Keynotes open for partner universities

Monday, June 7th, 2021 (noon – 1 p.m.)

Theoretical and practical considerations on social innovation
Juha Koivisto, DSocSci, Research Manager, Finnish Institute of Health and Welfare

Juha Koivisto’s keynote lecture consists of a theoretical and a practical part. The first part tackles theoretical conceptualization of social innovation and innovation activity. The lecture studies a performative definition of social according to which ´social´, that is, social relations, social structures, and societies are continuous and precarious effects that are performed and re-performed by human and nonhuman actors. This definition has implications on how we define social innovation and what innovation activity is like; what kinds of elements social innovations are constituted by, how they might be developed, and how they might be scaled up and translated into different contexts. The second part of the lecture presents Innovillage ( which is a national innovation environment for developing and scaling up models and solutions in health and social care in Finland. The key task of Innovillage is to enhance and enable co-creation of models and solutions. It provides online tools applicable at the various stages of innovation activity and a forum for scaling up models and solutions.

Its services are all based on three common principles – openness, collaboration, and learning from each other. In conclusion, the lecture defines key challenges of developing social innovation.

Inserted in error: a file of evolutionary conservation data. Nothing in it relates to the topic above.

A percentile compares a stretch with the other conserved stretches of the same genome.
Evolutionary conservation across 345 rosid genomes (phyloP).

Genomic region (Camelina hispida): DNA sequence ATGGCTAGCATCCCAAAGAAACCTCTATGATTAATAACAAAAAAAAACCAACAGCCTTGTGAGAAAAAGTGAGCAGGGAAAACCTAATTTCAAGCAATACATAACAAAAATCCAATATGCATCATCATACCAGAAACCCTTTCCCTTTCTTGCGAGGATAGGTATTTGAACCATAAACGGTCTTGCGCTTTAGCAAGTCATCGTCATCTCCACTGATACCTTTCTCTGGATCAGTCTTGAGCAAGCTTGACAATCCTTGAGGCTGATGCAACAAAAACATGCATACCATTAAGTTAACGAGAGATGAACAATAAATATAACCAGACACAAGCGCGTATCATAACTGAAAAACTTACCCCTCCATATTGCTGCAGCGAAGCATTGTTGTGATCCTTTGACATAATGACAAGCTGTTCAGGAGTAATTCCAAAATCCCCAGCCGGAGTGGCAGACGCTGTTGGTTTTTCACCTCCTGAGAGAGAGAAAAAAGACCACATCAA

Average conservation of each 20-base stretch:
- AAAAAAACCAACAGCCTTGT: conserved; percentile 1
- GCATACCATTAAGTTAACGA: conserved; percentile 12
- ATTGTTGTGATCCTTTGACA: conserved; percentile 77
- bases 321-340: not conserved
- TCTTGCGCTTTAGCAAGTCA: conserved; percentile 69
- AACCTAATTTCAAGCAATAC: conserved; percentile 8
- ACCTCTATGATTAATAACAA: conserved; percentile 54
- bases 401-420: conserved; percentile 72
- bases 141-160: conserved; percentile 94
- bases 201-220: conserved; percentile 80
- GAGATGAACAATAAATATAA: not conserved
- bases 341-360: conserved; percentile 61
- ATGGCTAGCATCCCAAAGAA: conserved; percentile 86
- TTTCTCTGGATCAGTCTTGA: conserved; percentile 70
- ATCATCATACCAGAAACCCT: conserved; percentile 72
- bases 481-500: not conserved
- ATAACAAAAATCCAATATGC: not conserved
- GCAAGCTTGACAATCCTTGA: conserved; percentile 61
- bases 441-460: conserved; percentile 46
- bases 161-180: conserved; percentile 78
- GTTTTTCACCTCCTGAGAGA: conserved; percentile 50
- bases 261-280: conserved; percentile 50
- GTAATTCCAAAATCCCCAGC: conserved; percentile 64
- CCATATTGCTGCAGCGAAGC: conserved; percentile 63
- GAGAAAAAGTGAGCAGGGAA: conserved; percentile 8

Tuesday, June 8th, 2021 (8 a.m. – 9:30 a.m.)

Social innovation and exemplary approaches to the development of novel social work interventions
Prof. Dr. Daniel Gredig, University of Applied Sciences and Art Northwestern Switzerland, School of Social Work

In social science, ‘social innovation’ takes on various meanings. In this talk, I set out the meaning of this term in sociology and contrast it with the understanding that has emerged in social work, where ‘social innovation’ has been used to refer to innovations in social work practice. This raises the question how new social work interventions can be developed. I remind on the promise of action research to be transformative and generate new courses of action in practice. Then, I turn to intervention research, a conception developed in the USA, and to research-based intervention development, a model developed in Switzerland. I illustrate the latter with an example of the development of an HIV prevention offer targeting heterosexual men in Switzerland.

Friday, June 11th, 2021 (8 a.m. – 9:30 a.m.)

Innovative Commons as pathway to more social innovation?
Prof. Dr. Tina Haisch, University of Applied Sciences and Art Northwestern Switzerland, School of Business

The concept of the innovative commons is the result of the INNO-Futures project, funded by the Swiss National Science Foundation (SNSF). The researchers from the Universities of Neuchâtel and Bern (Tina Haisch was a post-doctoral researcher at the University of Bern) held numerous discussions and organized workshops with the various actors in innovation as well as Swiss and international expert groups. On this basis, the research team developed a new Swiss innovation policy with a strong focus on social innovation: the policy of the innovative commons. Based on this policy, the Co-Next Lab project in Muttenz, Canton Basel-Landschaft, will be presented as an example.